|Numéro de publication||US6025608 A|
|Type de publication||Octroi|
|Numéro de demande||US 08/972,253|
|Date de publication||15 févr. 2000|
|Date de dépôt||18 nov. 1997|
|Date de priorité||13 nov. 1997|
|État de paiement des frais||Payé|
|Autre référence de publication||WO1999026292A2, WO1999026292A3|
|Numéro de publication||08972253, 972253, US 6025608 A, US 6025608A, US-A-6025608, US6025608 A, US6025608A|
|Inventeurs||Christopher Harris, Erik Danielsson|
|Cessionnaire d'origine||Abb Research Ltd.|
|Exporter la citation||BiBTeX, EndNote, RefMan|
|Citations de brevets (6), Référencé par (58), Classifications (17), Événements juridiques (4)|
|Liens externes: USPTO, Cession USPTO, Espacenet|
The present invention relates to a semiconductor device comprising at least one semiconductor layer of SiC and a layer of a refractory metal nitride separated by an insulating layer located at least next to the SiC layer of SiO2.
It is well known that semiconductor devices fabricated from SiC are in principle able to operate at very high temperatures, since SiC has a high thermal stability, so that it will have a stable function at much higher temperatures than Si, namely well up to 1000° K. In addition, for semiconductor device made of SiC it is necessary to anneal the layer next to a contact at comparatively high temperatures, namely at least 800° C. when this layer has a very high doping concentration and otherwise even higher, to form in this way a high density of interface defects next to the contact layer and by that an ohmic contact. The need of such a high temperature anneal requires the use of a refractory metal in devices where a metal layer has to be placed on the SiC layer with an insulating layer therebetween, such as a gate contact in gate controlled devices as MOSFETs and IGBTs or field rings for reducing the electric field at the edges of a semiconductor device. "Refractory metal" is here defined as a metal having a low reactivity at high temperatures.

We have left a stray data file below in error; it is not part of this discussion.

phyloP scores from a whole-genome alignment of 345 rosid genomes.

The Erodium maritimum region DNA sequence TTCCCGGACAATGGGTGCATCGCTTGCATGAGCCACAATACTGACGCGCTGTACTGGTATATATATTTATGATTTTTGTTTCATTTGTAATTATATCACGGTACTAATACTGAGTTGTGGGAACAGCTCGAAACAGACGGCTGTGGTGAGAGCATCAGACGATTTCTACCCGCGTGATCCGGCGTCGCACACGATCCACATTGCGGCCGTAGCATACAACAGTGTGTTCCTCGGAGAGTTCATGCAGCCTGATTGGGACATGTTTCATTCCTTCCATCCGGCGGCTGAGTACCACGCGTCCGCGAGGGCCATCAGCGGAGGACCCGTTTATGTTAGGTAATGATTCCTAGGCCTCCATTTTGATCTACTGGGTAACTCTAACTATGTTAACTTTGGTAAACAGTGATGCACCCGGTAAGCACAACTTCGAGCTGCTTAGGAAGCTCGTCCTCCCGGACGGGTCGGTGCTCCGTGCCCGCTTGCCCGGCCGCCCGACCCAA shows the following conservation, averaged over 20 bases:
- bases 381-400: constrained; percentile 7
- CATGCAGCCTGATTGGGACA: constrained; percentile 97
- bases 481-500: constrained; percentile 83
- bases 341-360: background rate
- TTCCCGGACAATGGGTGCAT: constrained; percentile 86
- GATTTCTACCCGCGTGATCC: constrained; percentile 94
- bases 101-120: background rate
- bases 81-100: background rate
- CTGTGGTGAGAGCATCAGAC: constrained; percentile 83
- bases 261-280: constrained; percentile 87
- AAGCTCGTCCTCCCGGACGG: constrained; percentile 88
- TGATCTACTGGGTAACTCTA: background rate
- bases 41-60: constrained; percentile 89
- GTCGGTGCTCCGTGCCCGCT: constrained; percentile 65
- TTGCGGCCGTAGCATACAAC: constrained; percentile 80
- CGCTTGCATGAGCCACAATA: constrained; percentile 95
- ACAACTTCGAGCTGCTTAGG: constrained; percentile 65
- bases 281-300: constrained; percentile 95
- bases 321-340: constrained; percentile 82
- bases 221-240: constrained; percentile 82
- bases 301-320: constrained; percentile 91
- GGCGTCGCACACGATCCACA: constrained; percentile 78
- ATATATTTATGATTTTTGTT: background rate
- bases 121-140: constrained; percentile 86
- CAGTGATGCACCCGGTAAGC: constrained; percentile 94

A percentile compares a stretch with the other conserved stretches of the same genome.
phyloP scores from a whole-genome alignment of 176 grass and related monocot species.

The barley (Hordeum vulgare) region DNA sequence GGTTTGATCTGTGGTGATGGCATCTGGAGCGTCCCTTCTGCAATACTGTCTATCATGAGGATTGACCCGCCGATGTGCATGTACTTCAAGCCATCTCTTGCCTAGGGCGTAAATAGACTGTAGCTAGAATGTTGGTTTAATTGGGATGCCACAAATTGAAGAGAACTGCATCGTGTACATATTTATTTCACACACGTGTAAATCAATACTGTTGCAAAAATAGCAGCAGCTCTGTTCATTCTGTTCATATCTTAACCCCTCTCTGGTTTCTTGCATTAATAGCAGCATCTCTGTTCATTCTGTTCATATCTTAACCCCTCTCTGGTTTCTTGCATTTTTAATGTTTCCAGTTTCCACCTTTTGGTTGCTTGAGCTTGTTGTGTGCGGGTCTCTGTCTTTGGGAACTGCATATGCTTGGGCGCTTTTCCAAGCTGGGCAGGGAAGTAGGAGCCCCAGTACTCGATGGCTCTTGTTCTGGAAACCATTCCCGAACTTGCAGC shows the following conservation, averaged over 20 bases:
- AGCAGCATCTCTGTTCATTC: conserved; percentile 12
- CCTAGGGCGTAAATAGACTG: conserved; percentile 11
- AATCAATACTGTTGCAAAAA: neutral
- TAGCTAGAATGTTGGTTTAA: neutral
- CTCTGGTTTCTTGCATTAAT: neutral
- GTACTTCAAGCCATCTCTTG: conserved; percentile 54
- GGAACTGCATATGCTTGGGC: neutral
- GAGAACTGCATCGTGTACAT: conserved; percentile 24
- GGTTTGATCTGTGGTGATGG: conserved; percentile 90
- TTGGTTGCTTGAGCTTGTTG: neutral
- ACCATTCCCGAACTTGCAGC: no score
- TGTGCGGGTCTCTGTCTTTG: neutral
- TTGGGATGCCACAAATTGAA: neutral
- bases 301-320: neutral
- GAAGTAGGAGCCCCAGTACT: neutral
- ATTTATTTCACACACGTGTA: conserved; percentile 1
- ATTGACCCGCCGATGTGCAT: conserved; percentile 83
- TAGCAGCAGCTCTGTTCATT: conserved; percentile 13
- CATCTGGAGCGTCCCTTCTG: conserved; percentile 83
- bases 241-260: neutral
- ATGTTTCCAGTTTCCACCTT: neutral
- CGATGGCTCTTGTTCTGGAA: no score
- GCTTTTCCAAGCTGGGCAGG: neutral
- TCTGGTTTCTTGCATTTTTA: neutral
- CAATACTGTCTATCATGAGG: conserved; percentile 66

It has been found that refractory metal nitrides, such as MoN, TaN and particularly TiN would be well suited for forming such metal layers. They are especially suitable for forming the gate contact of a gate controlled semiconductor device of SiC, and this particular application will hereinafter be discussed in order to illuminate but in no way restrict the invention and the problems to be solved thereby.
As already mentioned, it has previously been recognized that a possible gate contact could be formed using deposited TiN, and this has been disclosed in for instance, EP 0 697 714. Besides the fact that TiN is a refractory metal, it is also an efficient diffusion barrier which should limit extrinsic degradation. However, experiments have shown that although a stable gate contact may be formed using TiN on SiO2, this appears to be only stable up to 600° C. For the reason mentioned above, it is not stable for the high temperatures necessary for ohmic contact anneals and unfortunately neither sufficiently stable for long term high temperature operation of such a semiconductor device. This is due to the fact that Ti is very reactive with respect to oxygen, and it has been identified that there will be an interface reaction of SiO2 with TiN to form TiO2, which is a contributing instability mechanism. This problem may also be there for the other refractory metal nitrides that may be considered.
The object of the present invention is to provide a semiconductor device of the type defined in the introduction capable to operate at the high temperatures possible due to the properties of SiC itself and enabling an ohmic contact anneal at the high temperatures needed for a satisfying result without any introduction of instability mechanisms due to reactions of the refractory metal nitride with other elements.
This object is obtained according to the invention by making the insulating layer of such a device constituted by two sub layers, namely a first sub layer of SiO2 next to the SiC layer and a second sub layer of Si3 N4 located between the first sub layer and the metal nitride layer.